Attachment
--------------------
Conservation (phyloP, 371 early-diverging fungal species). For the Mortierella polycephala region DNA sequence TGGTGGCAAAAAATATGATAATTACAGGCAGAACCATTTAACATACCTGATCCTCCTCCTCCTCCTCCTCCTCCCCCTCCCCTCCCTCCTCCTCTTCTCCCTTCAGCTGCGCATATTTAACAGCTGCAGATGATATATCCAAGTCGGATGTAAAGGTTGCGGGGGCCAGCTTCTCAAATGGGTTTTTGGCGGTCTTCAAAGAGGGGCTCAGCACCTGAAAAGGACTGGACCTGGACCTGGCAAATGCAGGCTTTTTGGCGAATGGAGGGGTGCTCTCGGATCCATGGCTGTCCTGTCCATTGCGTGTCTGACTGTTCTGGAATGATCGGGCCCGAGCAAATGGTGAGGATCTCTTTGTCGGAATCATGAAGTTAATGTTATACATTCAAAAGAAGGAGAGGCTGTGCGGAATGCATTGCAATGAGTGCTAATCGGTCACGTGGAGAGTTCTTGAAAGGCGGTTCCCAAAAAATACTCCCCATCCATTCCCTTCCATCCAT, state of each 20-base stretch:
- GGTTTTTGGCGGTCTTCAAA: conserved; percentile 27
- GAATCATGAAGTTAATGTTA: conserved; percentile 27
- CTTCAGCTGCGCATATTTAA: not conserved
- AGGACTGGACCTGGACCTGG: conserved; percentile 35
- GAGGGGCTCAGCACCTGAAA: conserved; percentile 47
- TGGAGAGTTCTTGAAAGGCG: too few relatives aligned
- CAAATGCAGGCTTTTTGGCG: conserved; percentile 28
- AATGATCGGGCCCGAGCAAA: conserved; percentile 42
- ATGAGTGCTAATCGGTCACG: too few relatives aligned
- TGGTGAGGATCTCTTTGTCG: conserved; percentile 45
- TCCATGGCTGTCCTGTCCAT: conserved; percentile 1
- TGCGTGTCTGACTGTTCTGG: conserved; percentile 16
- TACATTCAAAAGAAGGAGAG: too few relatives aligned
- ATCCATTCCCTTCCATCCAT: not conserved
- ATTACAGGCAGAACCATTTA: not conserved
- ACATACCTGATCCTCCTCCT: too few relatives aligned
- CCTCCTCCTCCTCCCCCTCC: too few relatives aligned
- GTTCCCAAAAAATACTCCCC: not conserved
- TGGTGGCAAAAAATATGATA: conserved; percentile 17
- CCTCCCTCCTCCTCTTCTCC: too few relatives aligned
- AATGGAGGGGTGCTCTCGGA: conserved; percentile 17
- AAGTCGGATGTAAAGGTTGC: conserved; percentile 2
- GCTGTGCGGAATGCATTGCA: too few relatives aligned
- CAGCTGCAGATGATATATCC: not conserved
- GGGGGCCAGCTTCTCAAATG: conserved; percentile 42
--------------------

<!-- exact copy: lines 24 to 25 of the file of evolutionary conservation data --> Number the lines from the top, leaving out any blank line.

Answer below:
- GCTGTGCGGAATGCATTGCA: too few relatives aligned
- CAGCTGCAGATGATATATCC: not conserved